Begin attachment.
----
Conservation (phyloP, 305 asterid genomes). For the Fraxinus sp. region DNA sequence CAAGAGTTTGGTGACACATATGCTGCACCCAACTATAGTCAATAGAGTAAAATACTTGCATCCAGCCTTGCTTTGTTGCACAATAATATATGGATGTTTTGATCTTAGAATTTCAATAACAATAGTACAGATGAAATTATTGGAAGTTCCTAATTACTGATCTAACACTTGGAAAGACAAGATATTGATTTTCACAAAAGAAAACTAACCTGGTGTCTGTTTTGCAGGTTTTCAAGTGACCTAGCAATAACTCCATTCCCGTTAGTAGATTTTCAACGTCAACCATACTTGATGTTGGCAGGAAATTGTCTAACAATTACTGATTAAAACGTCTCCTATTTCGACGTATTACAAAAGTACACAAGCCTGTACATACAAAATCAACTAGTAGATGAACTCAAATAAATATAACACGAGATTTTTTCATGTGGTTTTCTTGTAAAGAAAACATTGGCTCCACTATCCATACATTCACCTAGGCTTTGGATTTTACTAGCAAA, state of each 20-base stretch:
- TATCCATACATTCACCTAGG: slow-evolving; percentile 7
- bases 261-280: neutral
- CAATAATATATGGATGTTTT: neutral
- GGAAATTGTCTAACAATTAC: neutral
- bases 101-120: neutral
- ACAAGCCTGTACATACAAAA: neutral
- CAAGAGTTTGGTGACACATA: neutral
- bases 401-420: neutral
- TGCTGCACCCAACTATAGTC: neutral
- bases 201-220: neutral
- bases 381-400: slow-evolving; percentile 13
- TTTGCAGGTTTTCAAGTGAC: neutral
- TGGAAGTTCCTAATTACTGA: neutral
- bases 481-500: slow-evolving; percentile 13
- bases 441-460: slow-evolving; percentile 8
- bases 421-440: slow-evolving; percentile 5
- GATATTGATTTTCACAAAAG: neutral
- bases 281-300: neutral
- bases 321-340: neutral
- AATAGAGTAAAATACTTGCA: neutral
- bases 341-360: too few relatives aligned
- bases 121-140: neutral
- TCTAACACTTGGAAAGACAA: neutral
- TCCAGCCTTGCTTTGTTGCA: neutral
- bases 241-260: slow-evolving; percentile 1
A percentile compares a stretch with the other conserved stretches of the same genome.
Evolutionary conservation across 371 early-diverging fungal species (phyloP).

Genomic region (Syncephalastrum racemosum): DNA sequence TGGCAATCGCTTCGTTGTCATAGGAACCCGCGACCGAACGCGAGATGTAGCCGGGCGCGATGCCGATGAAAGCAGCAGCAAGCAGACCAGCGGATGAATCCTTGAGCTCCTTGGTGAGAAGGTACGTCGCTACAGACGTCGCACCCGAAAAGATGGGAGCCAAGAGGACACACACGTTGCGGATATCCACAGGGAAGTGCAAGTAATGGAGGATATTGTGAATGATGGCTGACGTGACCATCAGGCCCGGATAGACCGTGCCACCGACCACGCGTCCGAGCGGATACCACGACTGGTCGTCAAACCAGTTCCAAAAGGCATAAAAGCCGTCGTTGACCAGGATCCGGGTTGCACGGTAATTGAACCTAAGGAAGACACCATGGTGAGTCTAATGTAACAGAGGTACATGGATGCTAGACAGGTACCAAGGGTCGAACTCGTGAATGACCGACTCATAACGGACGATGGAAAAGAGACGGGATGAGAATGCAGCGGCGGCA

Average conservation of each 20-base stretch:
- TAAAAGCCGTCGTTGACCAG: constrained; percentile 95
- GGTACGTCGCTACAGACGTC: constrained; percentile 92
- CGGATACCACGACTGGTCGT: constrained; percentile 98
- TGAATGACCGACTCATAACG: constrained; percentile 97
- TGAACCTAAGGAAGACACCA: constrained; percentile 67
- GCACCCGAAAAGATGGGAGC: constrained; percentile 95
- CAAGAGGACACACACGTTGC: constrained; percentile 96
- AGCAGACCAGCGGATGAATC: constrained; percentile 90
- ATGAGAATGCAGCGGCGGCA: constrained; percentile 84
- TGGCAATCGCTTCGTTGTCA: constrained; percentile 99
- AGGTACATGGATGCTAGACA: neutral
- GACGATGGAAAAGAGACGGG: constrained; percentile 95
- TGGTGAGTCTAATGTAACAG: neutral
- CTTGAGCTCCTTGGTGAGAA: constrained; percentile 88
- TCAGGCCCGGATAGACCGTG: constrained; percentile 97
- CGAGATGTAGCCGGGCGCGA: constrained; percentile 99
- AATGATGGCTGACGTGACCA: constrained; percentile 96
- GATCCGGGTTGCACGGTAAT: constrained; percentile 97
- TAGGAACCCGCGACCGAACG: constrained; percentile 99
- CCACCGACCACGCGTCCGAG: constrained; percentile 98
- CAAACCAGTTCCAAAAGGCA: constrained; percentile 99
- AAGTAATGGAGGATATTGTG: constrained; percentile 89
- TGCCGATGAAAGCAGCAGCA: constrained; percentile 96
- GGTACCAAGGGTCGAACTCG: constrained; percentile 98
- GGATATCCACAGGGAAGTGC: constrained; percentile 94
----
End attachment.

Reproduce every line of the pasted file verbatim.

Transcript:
Conservation (phyloP, 305 asterid genomes). For the Fraxinus sp. region DNA sequence CAAGAGTTTGGTGACACATATGCTGCACCCAACTATAGTCAATAGAGTAAAATACTTGCATCCAGCCTTGCTTTGTTGCACAATAATATATGGATGTTTTGATCTTAGAATTTCAATAACAATAGTACAGATGAAATTATTGGAAGTTCCTAATTACTGATCTAACACTTGGAAAGACAAGATATTGATTTTCACAAAAGAAAACTAACCTGGTGTCTGTTTTGCAGGTTTTCAAGTGACCTAGCAATAACTCCATTCCCGTTAGTAGATTTTCAACGTCAACCATACTTGATGTTGGCAGGAAATTGTCTAACAATTACTGATTAAAACGTCTCCTATTTCGACGTATTACAAAAGTACACAAGCCTGTACATACAAAATCAACTAGTAGATGAACTCAAATAAATATAACACGAGATTTTTTCATGTGGTTTTCTTGTAAAGAAAACATTGGCTCCACTATCCATACATTCACCTAGGCTTTGGATTTTACTAGCAAA, state of each 20-base stretch:
- TATCCATACATTCACCTAGG: slow-evolving; percentile 7
- bases 261-280: neutral
- CAATAATATATGGATGTTTT: neutral
- GGAAATTGTCTAACAATTAC: neutral
- bases 101-120: neutral
- ACAAGCCTGTACATACAAAA: neutral
- CAAGAGTTTGGTGACACATA: neutral
- bases 401-420: neutral
- TGCTGCACCCAACTATAGTC: neutral
- bases 201-220: neutral
- bases 381-400: slow-evolving; percentile 13
- TTTGCAGGTTTTCAAGTGAC: neutral
- TGGAAGTTCCTAATTACTGA: neutral
- bases 481-500: slow-evolving; percentile 13
- bases 441-460: slow-evolving; percentile 8
- bases 421-440: slow-evolving; percentile 5
- GATATTGATTTTCACAAAAG: neutral
- bases 281-300: neutral
- bases 321-340: neutral
- AATAGAGTAAAATACTTGCA: neutral
- bases 341-360: too few relatives aligned
- bases 121-140: neutral
- TCTAACACTTGGAAAGACAA: neutral
- TCCAGCCTTGCTTTGTTGCA: neutral
- bases 241-260: slow-evolving; percentile 1
A percentile compares a stretch with the other conserved stretches of the same genome.
Evolutionary conservation across 371 early-diverging fungal species (phyloP).

Genomic region (Syncephalastrum racemosum): DNA sequence TGGCAATCGCTTCGTTGTCATAGGAACCCGCGACCGAACGCGAGATGTAGCCGGGCGCGATGCCGATGAAAGCAGCAGCAAGCAGACCAGCGGATGAATCCTTGAGCTCCTTGGTGAGAAGGTACGTCGCTACAGACGTCGCACCCGAAAAGATGGGAGCCAAGAGGACACACACGTTGCGGATATCCACAGGGAAGTGCAAGTAATGGAGGATATTGTGAATGATGGCTGACGTGACCATCAGGCCCGGATAGACCGTGCCACCGACCACGCGTCCGAGCGGATACCACGACTGGTCGTCAAACCAGTTCCAAAAGGCATAAAAGCCGTCGTTGACCAGGATCCGGGTTGCACGGTAATTGAACCTAAGGAAGACACCATGGTGAGTCTAATGTAACAGAGGTACATGGATGCTAGACAGGTACCAAGGGTCGAACTCGTGAATGACCGACTCATAACGGACGATGGAAAAGAGACGGGATGAGAATGCAGCGGCGGCA

Average conservation of each 20-base stretch:
- TAAAAGCCGTCGTTGACCAG: constrained; percentile 95
- GGTACGTCGCTACAGACGTC: constrained; percentile 92
- CGGATACCACGACTGGTCGT: constrained; percentile 98
- TGAATGACCGACTCATAACG: constrained; percentile 97
- TGAACCTAAGGAAGACACCA: constrained; percentile 67
- GCACCCGAAAAGATGGGAGC: constrained; percentile 95
- CAAGAGGACACACACGTTGC: constrained; percentile 96
- AGCAGACCAGCGGATGAATC: constrained; percentile 90
- ATGAGAATGCAGCGGCGGCA: constrained; percentile 84
- TGGCAATCGCTTCGTTGTCA: constrained; percentile 99
- AGGTACATGGATGCTAGACA: neutral
- GACGATGGAAAAGAGACGGG: constrained; percentile 95
- TGGTGAGTCTAATGTAACAG: neutral
- CTTGAGCTCCTTGGTGAGAA: constrained; percentile 88
- TCAGGCCCGGATAGACCGTG: constrained; percentile 97
- CGAGATGTAGCCGGGCGCGA: constrained; percentile 99
- AATGATGGCTGACGTGACCA: constrained; percentile 96
- GATCCGGGTTGCACGGTAAT: constrained; percentile 97
- TAGGAACCCGCGACCGAACG: constrained; percentile 99
- CCACCGACCACGCGTCCGAG: constrained; percentile 98
- CAAACCAGTTCCAAAAGGCA: constrained; percentile 99
- AAGTAATGGAGGATATTGTG: constrained; percentile 89
- TGCCGATGAAAGCAGCAGCA: constrained; percentile 96
- GGTACCAAGGGTCGAACTCG: constrained; percentile 98
- GGATATCCACAGGGAAGTGC: constrained; percentile 94